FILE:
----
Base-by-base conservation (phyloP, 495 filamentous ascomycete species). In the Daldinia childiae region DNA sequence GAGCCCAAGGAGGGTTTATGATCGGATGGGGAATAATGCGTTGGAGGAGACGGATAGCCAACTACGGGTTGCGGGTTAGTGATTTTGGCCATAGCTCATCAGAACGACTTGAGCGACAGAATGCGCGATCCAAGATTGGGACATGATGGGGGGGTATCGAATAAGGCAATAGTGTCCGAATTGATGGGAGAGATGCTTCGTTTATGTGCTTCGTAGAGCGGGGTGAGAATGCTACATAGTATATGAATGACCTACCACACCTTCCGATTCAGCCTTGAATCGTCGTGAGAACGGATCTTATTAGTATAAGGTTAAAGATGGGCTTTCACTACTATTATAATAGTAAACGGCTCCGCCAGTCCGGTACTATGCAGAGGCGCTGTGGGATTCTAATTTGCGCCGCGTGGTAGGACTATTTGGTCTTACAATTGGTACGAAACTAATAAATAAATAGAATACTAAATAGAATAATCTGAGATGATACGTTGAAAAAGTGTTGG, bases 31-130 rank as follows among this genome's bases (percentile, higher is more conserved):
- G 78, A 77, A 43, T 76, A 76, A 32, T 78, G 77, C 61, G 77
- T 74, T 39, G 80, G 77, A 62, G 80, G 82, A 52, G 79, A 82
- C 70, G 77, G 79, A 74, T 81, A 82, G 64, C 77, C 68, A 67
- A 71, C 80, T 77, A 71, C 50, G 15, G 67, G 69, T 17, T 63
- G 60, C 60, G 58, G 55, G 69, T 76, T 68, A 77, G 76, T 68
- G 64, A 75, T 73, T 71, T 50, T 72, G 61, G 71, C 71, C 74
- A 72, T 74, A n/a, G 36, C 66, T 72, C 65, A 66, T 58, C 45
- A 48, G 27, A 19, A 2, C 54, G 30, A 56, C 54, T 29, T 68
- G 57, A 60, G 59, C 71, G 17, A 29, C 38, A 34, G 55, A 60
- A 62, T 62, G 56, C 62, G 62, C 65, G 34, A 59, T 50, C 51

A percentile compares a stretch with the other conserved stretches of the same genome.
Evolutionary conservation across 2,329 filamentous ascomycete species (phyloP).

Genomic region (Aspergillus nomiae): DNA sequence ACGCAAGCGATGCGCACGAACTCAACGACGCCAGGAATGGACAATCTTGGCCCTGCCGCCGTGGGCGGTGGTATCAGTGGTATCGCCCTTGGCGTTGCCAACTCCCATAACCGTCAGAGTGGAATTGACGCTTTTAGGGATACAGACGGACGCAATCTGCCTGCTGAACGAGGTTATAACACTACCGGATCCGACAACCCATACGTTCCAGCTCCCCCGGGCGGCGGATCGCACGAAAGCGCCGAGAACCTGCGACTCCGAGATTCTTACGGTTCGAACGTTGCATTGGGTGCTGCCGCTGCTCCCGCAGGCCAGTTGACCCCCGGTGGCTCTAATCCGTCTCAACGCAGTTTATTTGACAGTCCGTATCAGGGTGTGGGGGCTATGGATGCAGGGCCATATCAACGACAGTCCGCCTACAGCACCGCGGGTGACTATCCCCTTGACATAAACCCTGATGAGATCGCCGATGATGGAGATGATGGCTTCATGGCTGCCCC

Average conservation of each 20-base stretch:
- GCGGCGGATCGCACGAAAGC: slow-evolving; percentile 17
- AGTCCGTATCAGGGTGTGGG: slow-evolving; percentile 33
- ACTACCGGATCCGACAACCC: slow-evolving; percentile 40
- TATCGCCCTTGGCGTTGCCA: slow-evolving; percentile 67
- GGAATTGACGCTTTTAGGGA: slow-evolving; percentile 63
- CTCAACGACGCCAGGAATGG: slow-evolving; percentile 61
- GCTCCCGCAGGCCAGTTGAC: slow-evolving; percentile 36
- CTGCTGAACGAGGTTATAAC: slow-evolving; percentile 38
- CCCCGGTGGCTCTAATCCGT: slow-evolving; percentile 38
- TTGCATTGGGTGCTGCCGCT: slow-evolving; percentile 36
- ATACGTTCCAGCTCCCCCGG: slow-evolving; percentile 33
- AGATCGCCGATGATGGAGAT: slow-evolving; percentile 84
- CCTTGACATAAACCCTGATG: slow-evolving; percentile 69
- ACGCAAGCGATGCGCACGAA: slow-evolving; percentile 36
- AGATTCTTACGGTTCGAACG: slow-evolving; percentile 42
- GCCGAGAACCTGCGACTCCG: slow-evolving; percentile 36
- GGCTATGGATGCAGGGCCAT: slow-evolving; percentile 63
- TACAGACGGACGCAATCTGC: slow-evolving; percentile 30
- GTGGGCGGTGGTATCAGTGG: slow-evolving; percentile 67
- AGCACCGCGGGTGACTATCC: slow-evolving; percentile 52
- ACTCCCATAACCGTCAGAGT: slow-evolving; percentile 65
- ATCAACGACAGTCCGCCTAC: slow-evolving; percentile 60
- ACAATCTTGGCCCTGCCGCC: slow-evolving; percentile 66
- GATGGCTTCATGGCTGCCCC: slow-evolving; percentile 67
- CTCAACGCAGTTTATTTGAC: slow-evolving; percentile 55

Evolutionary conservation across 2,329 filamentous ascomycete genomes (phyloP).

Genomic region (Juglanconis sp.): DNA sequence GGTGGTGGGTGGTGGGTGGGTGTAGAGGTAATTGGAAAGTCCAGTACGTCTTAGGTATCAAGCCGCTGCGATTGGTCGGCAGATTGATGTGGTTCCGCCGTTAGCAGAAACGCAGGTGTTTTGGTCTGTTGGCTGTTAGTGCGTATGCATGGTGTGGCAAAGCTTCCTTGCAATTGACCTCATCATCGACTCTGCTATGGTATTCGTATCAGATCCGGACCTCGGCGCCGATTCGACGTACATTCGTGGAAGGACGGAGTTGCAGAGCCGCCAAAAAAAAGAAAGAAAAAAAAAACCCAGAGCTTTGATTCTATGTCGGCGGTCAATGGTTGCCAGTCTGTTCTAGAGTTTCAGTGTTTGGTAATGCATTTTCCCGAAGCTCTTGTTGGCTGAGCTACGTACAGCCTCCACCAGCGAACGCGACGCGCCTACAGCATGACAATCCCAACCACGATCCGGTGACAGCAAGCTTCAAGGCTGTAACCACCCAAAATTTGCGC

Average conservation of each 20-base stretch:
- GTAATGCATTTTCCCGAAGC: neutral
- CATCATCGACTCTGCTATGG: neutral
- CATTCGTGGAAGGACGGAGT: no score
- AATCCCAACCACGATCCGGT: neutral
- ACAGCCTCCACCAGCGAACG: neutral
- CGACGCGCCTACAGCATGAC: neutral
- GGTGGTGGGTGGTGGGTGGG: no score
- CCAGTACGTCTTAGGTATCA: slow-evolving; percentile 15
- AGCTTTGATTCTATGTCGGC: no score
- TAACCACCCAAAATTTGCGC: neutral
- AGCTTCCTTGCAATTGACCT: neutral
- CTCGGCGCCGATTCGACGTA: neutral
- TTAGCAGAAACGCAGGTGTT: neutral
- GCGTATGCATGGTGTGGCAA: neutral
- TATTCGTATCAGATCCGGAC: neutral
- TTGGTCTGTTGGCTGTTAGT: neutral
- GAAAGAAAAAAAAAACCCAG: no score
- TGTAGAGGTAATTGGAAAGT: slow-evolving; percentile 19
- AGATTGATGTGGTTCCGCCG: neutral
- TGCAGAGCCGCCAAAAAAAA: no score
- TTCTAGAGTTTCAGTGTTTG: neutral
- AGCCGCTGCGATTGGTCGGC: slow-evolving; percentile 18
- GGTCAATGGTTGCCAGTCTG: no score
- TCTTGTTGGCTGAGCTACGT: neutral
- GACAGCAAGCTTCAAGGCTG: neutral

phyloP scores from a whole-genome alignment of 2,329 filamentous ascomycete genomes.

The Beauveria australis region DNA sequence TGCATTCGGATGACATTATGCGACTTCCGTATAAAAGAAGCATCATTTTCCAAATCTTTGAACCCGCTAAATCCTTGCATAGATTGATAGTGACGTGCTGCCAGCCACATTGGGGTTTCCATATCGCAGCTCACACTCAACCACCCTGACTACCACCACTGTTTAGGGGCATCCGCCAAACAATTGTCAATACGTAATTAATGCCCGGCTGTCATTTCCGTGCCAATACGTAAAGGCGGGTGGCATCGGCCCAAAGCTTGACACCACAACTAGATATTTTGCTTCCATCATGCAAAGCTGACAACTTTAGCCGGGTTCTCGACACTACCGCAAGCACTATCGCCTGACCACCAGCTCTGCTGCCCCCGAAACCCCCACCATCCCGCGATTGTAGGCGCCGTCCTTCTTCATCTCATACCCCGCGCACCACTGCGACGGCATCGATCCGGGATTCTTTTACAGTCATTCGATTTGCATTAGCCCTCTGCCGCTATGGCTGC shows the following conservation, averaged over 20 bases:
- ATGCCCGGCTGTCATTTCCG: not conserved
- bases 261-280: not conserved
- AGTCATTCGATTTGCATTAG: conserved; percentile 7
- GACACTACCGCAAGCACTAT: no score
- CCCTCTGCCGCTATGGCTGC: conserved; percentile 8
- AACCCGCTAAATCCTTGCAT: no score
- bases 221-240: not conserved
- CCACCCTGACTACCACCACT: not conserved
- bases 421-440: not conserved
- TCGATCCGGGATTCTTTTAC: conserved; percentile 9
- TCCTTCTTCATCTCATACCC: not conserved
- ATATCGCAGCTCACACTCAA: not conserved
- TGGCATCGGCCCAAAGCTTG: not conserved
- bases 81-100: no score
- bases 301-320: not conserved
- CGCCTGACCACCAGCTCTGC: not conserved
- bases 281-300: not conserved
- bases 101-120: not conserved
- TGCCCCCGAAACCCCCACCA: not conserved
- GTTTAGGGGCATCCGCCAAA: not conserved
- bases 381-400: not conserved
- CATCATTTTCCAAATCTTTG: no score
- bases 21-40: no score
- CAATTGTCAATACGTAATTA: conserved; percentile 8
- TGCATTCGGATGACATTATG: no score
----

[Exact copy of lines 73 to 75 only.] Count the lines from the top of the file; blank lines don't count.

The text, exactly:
- AGTCATTCGATTTGCATTAG: conserved; percentile 7
- GACACTACCGCAAGCACTAT: no score
- CCCTCTGCCGCTATGGCTGC: conserved; percentile 8